Open Accessibility Menu
Hide

How to Find a Water Shut-off Valve Outside

Do you need help finding your home’s water shut-off valve? In the case of an emergency, it’s important to know where the valve is and how to turn it off quickly. Water gushing through your home can rapidly cause flood damage. In many cases, you may not want to wait until a plumber can get to your house.

The good news is that it only takes a minute to stop the flooding and minimize damage to your home. Knowing where the main water valve is before an emergency will help you take a proactive approach to protect your home in the event of a plumbing disaster.

Keep reading to learn how to find the water shut-off valve outside and the steps to turn it off.

Why Do You Need to Shut-off the Main Water Valve?

The pressure that keeps home faucets and appliances running does not stop when there’s a water line break. This means the water will continue to flow until the valve is shut off. A typical water pipe can carry 10 to15 gallons per minute, which is enough water to run a full cycle of laundry in the washing machine. Now, picture that amount of water soaking into your carpet and walls every minute. Not a pretty sight!

In a panic-stricken state with water flowing around you, it’s unlikely you will want to stop and take the time to figure out where the valve is. Identifying it now will provide you with peace of mind and a swift action plan if the worst happens.

Finding the Water Shut-off Valve

Where is my main water valve? Your home has shut-off valves for individual appliances as well as one inside the perimeter of your home. If you aren’t sure where it’s located inside, or the problem is related to the mainline instead of an appliance, you will save time by going directly to the outside shut-off valve.

If you have municipal water service, here’s how to find your outside water shut-off valve:

  • Look for a rectangular or round cover that will be near the edge of your property, often between the curb and the sidewalk. Some water main valves are located along an alley, rather than the street. The cover may be metal or plastic, and it might say “water meter” to help with identification.
  • Open the cover to the meter to find the water shut-off valve.

If you have a private well, there may be a shut-off valve on or near your pressure tank.

In either case, you can also typically find a shut-off valve in a utility space of the house where the water line enters the home. Some homes with municipal water service may have a shut-off valve on an exterior wall near the water meter.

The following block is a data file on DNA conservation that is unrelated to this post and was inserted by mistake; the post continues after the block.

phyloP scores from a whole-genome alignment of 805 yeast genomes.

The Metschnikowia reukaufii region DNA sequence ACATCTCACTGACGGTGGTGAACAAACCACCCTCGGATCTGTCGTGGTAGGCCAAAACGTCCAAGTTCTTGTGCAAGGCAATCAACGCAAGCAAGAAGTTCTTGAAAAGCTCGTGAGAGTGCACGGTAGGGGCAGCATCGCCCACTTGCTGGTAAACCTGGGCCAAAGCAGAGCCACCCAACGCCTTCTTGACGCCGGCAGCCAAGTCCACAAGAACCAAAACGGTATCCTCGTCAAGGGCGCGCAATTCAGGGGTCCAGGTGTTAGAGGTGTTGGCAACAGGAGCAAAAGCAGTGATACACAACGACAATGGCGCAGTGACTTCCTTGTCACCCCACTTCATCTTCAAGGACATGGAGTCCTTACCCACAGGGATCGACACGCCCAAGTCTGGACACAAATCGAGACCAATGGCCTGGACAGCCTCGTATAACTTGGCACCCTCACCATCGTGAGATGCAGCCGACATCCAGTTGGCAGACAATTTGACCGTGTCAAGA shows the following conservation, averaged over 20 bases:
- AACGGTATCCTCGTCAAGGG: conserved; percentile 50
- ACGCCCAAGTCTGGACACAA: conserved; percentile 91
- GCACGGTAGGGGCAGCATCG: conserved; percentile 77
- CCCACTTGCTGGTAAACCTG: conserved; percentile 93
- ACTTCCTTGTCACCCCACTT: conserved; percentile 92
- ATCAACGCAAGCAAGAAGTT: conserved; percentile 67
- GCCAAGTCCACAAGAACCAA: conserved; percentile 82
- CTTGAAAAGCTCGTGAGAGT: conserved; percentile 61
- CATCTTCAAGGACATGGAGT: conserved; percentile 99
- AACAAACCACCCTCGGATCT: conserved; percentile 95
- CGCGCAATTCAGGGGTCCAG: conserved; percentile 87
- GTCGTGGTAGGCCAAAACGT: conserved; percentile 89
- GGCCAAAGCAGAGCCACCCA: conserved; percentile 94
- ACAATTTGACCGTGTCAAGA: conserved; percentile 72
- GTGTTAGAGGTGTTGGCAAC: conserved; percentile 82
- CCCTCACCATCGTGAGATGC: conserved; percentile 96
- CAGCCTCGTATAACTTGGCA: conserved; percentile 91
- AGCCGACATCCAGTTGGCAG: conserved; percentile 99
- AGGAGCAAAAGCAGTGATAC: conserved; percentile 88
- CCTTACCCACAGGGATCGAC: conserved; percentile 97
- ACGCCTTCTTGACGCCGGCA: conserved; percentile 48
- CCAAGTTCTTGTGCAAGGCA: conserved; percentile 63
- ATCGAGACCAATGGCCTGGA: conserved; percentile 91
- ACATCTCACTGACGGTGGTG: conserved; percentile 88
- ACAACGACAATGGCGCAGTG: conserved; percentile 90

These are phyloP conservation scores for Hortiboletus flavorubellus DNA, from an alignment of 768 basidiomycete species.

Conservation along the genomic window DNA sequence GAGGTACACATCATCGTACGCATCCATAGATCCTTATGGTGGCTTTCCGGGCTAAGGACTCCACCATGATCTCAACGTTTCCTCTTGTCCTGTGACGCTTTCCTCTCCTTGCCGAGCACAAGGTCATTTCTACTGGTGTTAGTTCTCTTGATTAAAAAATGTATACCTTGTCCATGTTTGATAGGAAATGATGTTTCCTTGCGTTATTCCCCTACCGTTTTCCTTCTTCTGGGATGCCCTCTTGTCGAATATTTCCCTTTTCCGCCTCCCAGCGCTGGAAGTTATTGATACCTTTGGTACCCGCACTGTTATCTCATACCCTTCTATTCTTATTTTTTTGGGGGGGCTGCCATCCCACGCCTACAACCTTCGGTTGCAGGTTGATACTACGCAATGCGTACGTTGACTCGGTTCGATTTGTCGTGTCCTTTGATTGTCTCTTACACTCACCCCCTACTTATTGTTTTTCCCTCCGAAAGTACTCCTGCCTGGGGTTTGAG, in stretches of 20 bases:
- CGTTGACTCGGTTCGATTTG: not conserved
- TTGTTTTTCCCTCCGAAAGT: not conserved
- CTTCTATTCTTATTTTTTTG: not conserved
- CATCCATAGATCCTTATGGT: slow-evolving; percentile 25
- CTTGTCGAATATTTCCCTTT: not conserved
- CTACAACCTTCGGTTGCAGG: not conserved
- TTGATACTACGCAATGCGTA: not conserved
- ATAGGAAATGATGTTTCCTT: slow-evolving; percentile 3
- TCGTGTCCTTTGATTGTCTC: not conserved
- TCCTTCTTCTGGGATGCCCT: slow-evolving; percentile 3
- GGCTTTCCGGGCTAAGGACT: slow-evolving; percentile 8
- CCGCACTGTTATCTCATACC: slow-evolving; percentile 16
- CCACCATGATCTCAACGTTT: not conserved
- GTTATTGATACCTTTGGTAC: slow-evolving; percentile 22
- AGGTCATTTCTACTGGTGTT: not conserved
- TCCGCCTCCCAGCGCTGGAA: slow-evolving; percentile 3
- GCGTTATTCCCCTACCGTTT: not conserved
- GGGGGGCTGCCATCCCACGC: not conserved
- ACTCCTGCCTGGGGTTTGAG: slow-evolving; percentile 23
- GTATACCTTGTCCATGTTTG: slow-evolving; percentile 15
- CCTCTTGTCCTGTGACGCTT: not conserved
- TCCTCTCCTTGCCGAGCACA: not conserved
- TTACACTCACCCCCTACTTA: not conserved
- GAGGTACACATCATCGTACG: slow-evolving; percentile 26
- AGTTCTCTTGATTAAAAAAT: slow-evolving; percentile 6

If you’re struggling with finding the water shut-off valve, you can check your home's property inspection report that you received when you purchased your home. Check the plumbing section of the report, which will identify the location of the valve along with a photo to guide you in the search.

If you still can’t find a water shut-off valve inside or outside your home, contact your local Mr. Rooter® Plumbing for help.

How to Shut Off the Water Valve

To shut off an outside main water valve, you may need a couple of tools:

  • If a security bolt is holding the cover down, you will need a socket wrench to remove the security bolt. Or, you may need to contact the municipal water supply provider to unlock the cover.
  • You may need to pry the cover off with a screwdriver.
  • For many water main valves, a water meter key is the ideal tool for adjusting the valve.
  • If you don’t have a water meter key, channel locks will work.

Once you have removed the cover, look inside the compartment to find the residential water supply shut-off valve, which will be the one located closest to your house. To turn off the valve, you can use a meter key or twist the valve closed with pliers. To stop the water flow to your home, turn the shut-off valve clockwise.

Seek Professional Plumbing Help from Your Local Mr. Rooter

Shutting off the main water valve is just the beginning of solving your problem. It's important to identify the source of the leak and repair the issue before restoring water service to your home. If you need help during any step of the process or are ready to get your home’s plumbing back in order, reach out to the experts at Mr. Rooter. For 24/7 emergency plumbing or to schedule an estimate, call your local Mr. Rooter at (855) 591-0128.

Are you aware of the most common sources for water damage in your home? Learn from our friends at Rainbow International about the appliances most likely to cause water damage. Just like Mr. Rooter, Rainbow International is part of the Neighbourly® community of trusted home service professionals.